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No Way Out (1950 film)

No Way Out (1950) is a black-and-white film noir directed by Joseph L. Mankiewicz, and starring Richard Widmark, Linda Darnell, Stephen McNally, and Sidney Poitier. No Way Out earns its place in the history books thanks to the searing feature film debut of Sidney Poitier, offering a formidable performance as a doctor tending to slum residents whose ethics are put to the test when confronted with blind racism, personified by Richard Widmark as the hateful robber Ray Biddle.

Plot

Dr. Luther Brooks, an intern who has just passed the state board examination to qualify for his license to practice, is the first African-American doctor at the urban county hospital at which he trained. Because he lacks self-confidence, Luther requests to work as a junior resident at the hospital for another year. Johnny and Ray Biddle, brothers who were both shot in the leg by a policeman as they attempted a robbery, are brought to the hospital's prison ward. As Luther tends to the disoriented Johnny, he is bombarded with racist slurs by Ray, who grew up in Beaver Canal, the white working class section of the city. Believing that Johnny has a brain tumor, Luther administers a spinal tap, but Johnny dies during the procedure. Wondering if Ray's antagonism may have caused him to be careless, Luther consults his mentor, chief medical resident Dr. Daniel Wharton, and Wharton concedes that a brain tumor was only one possibility. Feeling that he must prove the accuracy of his diagnosis, Luther requests an autopsy, but Wharton informs him that according to state law, they cannot proceed without the permission of the deceased's family. When Ray refuses, as he does not want his brother's body to be cut up, Wharton confers with the head of the hospital, Dr. Sam Moreland, about requisitioning an autopsy.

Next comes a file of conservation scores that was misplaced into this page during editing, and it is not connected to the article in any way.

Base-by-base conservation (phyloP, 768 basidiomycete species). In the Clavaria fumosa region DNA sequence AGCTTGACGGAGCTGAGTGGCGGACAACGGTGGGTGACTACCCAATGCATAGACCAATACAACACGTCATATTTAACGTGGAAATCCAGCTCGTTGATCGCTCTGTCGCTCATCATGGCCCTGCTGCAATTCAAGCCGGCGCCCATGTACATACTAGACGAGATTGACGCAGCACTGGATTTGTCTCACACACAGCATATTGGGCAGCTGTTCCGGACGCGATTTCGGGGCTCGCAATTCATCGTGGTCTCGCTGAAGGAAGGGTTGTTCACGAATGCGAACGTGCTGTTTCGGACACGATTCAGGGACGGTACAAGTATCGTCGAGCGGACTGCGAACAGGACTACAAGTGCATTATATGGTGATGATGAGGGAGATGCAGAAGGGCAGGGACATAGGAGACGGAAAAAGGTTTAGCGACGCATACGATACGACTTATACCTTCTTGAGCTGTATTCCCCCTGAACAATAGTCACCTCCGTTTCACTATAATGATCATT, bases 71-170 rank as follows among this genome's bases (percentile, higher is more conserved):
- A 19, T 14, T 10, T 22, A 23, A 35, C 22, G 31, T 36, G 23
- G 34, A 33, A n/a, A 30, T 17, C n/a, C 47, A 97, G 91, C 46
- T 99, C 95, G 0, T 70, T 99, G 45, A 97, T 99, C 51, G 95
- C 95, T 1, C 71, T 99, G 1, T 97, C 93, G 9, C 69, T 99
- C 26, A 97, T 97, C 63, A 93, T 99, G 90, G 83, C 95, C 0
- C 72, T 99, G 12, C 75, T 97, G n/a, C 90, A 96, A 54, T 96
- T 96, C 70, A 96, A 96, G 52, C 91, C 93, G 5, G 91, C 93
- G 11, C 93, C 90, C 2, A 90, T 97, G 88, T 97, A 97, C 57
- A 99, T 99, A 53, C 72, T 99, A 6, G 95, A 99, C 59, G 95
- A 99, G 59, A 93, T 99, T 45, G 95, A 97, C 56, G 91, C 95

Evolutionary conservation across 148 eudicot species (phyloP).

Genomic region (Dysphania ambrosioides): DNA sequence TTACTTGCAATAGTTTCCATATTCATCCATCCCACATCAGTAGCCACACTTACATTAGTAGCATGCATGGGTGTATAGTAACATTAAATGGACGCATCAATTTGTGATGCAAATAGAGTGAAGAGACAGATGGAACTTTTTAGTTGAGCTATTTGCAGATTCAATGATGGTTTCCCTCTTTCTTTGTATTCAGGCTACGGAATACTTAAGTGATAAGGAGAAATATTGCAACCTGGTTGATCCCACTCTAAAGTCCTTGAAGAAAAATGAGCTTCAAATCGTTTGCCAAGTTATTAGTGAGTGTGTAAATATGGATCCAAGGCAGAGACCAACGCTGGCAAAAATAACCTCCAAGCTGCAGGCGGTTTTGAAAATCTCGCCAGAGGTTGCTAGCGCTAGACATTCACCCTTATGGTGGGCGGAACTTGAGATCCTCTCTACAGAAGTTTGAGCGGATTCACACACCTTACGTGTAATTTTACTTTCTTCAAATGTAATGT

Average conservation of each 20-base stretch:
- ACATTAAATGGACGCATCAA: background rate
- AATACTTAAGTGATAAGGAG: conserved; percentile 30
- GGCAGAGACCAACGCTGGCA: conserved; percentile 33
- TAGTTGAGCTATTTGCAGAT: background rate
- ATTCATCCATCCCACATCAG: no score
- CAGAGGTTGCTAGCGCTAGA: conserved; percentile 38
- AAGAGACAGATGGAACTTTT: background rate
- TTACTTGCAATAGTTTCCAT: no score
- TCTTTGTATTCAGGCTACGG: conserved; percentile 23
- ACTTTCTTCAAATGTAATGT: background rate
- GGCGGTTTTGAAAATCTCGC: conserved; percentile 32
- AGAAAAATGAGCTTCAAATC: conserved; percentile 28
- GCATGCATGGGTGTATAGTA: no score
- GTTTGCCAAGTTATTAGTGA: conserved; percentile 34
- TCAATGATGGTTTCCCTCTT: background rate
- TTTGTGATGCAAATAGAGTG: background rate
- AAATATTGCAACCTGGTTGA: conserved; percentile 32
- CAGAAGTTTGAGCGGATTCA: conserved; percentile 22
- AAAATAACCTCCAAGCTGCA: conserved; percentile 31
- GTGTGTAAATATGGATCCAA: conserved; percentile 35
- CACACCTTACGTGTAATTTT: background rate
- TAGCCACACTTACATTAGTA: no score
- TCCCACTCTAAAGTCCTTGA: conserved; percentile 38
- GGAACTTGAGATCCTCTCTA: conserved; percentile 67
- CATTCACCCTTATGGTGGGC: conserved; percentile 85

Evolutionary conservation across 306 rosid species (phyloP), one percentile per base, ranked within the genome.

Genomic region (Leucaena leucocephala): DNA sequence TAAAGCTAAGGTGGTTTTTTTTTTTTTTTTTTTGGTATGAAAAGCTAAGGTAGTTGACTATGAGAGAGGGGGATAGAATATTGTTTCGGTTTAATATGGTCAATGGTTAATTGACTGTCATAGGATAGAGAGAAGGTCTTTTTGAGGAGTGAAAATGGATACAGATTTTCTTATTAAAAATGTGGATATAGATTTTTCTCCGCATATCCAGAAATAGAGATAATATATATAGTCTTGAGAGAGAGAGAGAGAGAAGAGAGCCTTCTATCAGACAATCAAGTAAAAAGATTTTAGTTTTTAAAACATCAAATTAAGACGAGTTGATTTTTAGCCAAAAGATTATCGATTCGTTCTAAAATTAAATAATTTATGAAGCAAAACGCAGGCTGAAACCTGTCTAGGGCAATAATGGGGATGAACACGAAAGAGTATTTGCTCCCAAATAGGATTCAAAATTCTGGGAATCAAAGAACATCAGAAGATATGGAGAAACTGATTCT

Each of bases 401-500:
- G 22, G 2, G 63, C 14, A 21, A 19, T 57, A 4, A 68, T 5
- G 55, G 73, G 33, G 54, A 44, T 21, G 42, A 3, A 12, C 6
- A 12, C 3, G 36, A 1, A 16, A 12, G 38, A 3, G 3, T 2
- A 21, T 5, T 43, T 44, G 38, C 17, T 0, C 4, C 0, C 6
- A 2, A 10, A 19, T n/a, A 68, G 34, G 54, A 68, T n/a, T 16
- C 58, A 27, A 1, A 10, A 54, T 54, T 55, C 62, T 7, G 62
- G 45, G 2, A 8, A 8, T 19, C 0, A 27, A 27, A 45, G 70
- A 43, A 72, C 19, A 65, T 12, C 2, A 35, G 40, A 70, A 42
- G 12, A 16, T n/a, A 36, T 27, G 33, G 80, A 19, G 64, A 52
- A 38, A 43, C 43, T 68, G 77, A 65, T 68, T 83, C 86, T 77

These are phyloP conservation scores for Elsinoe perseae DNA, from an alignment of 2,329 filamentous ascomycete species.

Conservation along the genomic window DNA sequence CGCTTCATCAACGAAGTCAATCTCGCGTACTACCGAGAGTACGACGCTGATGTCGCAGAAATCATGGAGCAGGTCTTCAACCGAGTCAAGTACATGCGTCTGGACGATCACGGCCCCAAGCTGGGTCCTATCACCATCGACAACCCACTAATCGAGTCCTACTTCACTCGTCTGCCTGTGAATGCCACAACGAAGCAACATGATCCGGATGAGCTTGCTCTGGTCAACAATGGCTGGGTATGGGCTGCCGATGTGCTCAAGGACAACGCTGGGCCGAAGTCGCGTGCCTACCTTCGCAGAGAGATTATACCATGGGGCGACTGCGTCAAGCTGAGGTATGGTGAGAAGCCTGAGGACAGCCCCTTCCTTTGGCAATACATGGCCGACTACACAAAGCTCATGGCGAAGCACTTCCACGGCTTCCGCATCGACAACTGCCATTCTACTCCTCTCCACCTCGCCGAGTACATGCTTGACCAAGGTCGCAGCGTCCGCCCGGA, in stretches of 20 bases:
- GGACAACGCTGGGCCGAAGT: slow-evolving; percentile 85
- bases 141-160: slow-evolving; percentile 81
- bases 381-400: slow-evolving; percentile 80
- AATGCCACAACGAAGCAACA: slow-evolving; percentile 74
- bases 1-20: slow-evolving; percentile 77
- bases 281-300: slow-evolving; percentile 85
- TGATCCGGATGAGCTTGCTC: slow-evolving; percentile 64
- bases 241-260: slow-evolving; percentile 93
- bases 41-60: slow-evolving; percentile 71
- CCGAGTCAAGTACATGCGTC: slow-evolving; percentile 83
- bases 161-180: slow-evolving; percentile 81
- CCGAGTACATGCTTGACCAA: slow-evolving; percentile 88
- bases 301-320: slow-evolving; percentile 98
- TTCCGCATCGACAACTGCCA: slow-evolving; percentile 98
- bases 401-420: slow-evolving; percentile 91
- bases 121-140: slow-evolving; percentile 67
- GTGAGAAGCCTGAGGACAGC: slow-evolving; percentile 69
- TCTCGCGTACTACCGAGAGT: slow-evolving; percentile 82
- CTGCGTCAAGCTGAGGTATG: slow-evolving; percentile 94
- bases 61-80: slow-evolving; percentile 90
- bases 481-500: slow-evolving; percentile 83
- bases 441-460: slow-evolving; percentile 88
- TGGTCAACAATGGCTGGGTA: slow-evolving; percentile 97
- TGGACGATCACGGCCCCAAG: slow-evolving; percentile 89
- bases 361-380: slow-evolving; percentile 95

Moreland, aware that a scandal over the black doctor's actions could endanger funding, denies the request in the hope that the incident will be forgotten. Upon learning from police records that Johnny was married, Wharton and Luther visit his widow, Edie Johnson, who tells the doctors that she divorced Johnny a year and a half ago, and that she hates his whole family. Although she does not reveal it to Wharton, his sympathetic attitude persuades her to visit Ray to ask about the autopsy. Ray tells her, however, that Johnny would be alive if he had had a white doctor, and that Wharton wants to have the autopsy to cover up the truth about Luther's actions. Edie's racist feelings are revived by Ray, with whom she had committed adultery, and he convinces her that Wharton played her for a "chump," and that she can make up for her past infidelity to Johnny by contacting Beaver Canal club owner Rocky Miller and telling him about Johnny's death. Accompanied by Ray's other brother George, who is a deaf-mute, Edie goes to the club, where Rocky and his pals lay plans to attack the black section of town, which they call "Niggertown." Although Edie desperately wishes to leave, Rocky forces her to stay. Meanwhile, Luther arrives at the hospital and learns about the upcoming attack from Lefty Jones, a black elevator operator. Luther tries to dissuade Lefty from organizing a counterattack, but Lefty reminds him of a race riot that occurred while Luther was away at school, during which Lefty and his sister were beaten. Luther then contacts Alderman Tompkins to try to avert the riot, while Lefty and a large group of blacks, including Luther's brother-in-law John, meet and plan their strategy. Edie watches in disgust as the whites prepare their weapons, but leaves before the blacks surprise the whites by attacking first. As victims of the riots are brought in to the hospital, Wharton is called in from home. Before he departs, however, a drunken and disheartened Edie arrives at his house, and Wharton leaves her in the care of his black maid, Gladys. Although Edie fears that Gladys will harm her because of her connection to the riot, Gladys tenderly cares for her when she collapses.